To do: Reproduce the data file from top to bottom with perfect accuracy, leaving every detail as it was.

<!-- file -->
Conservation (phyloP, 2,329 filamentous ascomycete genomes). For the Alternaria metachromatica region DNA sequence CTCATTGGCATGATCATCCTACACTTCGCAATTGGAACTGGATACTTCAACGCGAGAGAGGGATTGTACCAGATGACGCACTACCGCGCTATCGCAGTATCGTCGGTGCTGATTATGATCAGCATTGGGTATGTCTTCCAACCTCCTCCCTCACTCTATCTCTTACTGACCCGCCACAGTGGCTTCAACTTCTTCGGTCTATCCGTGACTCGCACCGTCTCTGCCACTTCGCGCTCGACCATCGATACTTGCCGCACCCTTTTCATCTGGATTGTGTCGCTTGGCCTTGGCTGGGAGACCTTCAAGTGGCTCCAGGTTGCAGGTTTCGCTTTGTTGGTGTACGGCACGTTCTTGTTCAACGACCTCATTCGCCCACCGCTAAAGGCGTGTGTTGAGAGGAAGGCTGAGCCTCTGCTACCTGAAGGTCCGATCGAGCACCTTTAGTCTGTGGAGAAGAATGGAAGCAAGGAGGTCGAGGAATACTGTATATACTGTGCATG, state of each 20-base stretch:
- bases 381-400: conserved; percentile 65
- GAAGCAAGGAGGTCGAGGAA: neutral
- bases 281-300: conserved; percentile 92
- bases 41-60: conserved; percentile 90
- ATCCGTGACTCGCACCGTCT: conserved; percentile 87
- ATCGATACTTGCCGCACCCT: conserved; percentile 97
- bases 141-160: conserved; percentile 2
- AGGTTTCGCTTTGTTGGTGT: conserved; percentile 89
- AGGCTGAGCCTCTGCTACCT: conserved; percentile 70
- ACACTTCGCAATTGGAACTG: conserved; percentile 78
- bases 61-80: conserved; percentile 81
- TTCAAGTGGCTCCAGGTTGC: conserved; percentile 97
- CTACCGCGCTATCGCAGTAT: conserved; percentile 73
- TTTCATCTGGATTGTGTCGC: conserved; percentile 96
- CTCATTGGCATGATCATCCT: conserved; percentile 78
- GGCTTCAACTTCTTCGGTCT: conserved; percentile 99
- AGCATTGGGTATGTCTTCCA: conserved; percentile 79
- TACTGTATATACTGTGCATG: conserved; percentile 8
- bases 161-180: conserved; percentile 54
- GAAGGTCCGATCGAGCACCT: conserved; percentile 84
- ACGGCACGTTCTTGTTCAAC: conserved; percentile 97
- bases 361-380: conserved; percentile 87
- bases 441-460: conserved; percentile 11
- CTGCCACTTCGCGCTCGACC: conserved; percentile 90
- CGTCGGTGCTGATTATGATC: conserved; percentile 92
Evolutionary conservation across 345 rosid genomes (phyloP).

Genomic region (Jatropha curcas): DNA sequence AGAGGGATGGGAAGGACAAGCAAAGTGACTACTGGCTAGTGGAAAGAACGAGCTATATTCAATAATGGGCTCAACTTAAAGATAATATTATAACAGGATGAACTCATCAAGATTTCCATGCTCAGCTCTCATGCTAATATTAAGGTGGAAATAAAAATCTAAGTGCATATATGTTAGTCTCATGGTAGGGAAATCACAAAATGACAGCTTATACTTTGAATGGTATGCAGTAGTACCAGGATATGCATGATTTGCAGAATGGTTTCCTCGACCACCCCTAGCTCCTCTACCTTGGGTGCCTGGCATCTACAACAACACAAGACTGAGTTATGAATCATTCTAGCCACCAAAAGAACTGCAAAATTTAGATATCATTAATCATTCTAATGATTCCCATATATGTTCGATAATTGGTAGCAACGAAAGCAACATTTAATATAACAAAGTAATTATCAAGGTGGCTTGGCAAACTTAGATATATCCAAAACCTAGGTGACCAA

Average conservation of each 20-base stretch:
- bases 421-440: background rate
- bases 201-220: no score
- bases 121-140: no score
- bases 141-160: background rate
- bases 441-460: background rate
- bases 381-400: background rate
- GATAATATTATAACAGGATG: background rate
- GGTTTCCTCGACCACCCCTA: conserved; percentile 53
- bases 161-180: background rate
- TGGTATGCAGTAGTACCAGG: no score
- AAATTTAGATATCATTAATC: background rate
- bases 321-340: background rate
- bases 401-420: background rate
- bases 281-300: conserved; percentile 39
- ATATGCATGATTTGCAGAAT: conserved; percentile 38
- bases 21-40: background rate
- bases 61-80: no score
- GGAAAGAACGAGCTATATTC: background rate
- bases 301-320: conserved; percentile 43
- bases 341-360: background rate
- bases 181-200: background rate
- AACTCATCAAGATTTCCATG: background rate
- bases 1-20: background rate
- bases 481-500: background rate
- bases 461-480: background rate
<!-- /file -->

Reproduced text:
Conservation (phyloP, 2,329 filamentous ascomycete genomes). For the Alternaria metachromatica region DNA sequence CTCATTGGCATGATCATCCTACACTTCGCAATTGGAACTGGATACTTCAACGCGAGAGAGGGATTGTACCAGATGACGCACTACCGCGCTATCGCAGTATCGTCGGTGCTGATTATGATCAGCATTGGGTATGTCTTCCAACCTCCTCCCTCACTCTATCTCTTACTGACCCGCCACAGTGGCTTCAACTTCTTCGGTCTATCCGTGACTCGCACCGTCTCTGCCACTTCGCGCTCGACCATCGATACTTGCCGCACCCTTTTCATCTGGATTGTGTCGCTTGGCCTTGGCTGGGAGACCTTCAAGTGGCTCCAGGTTGCAGGTTTCGCTTTGTTGGTGTACGGCACGTTCTTGTTCAACGACCTCATTCGCCCACCGCTAAAGGCGTGTGTTGAGAGGAAGGCTGAGCCTCTGCTACCTGAAGGTCCGATCGAGCACCTTTAGTCTGTGGAGAAGAATGGAAGCAAGGAGGTCGAGGAATACTGTATATACTGTGCATG, state of each 20-base stretch:
- bases 381-400: conserved; percentile 65
- GAAGCAAGGAGGTCGAGGAA: neutral
- bases 281-300: conserved; percentile 92
- bases 41-60: conserved; percentile 90
- ATCCGTGACTCGCACCGTCT: conserved; percentile 87
- ATCGATACTTGCCGCACCCT: conserved; percentile 97
- bases 141-160: conserved; percentile 2
- AGGTTTCGCTTTGTTGGTGT: conserved; percentile 89
- AGGCTGAGCCTCTGCTACCT: conserved; percentile 70
- ACACTTCGCAATTGGAACTG: conserved; percentile 78
- bases 61-80: conserved; percentile 81
- TTCAAGTGGCTCCAGGTTGC: conserved; percentile 97
- CTACCGCGCTATCGCAGTAT: conserved; percentile 73
- TTTCATCTGGATTGTGTCGC: conserved; percentile 96
- CTCATTGGCATGATCATCCT: conserved; percentile 78
- GGCTTCAACTTCTTCGGTCT: conserved; percentile 99
- AGCATTGGGTATGTCTTCCA: conserved; percentile 79
- TACTGTATATACTGTGCATG: conserved; percentile 8
- bases 161-180: conserved; percentile 54
- GAAGGTCCGATCGAGCACCT: conserved; percentile 84
- ACGGCACGTTCTTGTTCAAC: conserved; percentile 97
- bases 361-380: conserved; percentile 87
- bases 441-460: conserved; percentile 11
- CTGCCACTTCGCGCTCGACC: conserved; percentile 90
- CGTCGGTGCTGATTATGATC: conserved; percentile 92
Evolutionary conservation across 345 rosid genomes (phyloP).

Genomic region (Jatropha curcas): DNA sequence AGAGGGATGGGAAGGACAAGCAAAGTGACTACTGGCTAGTGGAAAGAACGAGCTATATTCAATAATGGGCTCAACTTAAAGATAATATTATAACAGGATGAACTCATCAAGATTTCCATGCTCAGCTCTCATGCTAATATTAAGGTGGAAATAAAAATCTAAGTGCATATATGTTAGTCTCATGGTAGGGAAATCACAAAATGACAGCTTATACTTTGAATGGTATGCAGTAGTACCAGGATATGCATGATTTGCAGAATGGTTTCCTCGACCACCCCTAGCTCCTCTACCTTGGGTGCCTGGCATCTACAACAACACAAGACTGAGTTATGAATCATTCTAGCCACCAAAAGAACTGCAAAATTTAGATATCATTAATCATTCTAATGATTCCCATATATGTTCGATAATTGGTAGCAACGAAAGCAACATTTAATATAACAAAGTAATTATCAAGGTGGCTTGGCAAACTTAGATATATCCAAAACCTAGGTGACCAA

Average conservation of each 20-base stretch:
- bases 421-440: background rate
- bases 201-220: no score
- bases 121-140: no score
- bases 141-160: background rate
- bases 441-460: background rate
- bases 381-400: background rate
- GATAATATTATAACAGGATG: background rate
- GGTTTCCTCGACCACCCCTA: conserved; percentile 53
- bases 161-180: background rate
- TGGTATGCAGTAGTACCAGG: no score
- AAATTTAGATATCATTAATC: background rate
- bases 321-340: background rate
- bases 401-420: background rate
- bases 281-300: conserved; percentile 39
- ATATGCATGATTTGCAGAAT: conserved; percentile 38
- bases 21-40: background rate
- bases 61-80: no score
- GGAAAGAACGAGCTATATTC: background rate
- bases 301-320: conserved; percentile 43
- bases 341-360: background rate
- bases 181-200: background rate
- AACTCATCAAGATTTCCATG: background rate
- bases 1-20: background rate
- bases 481-500: background rate
- bases 461-480: background rate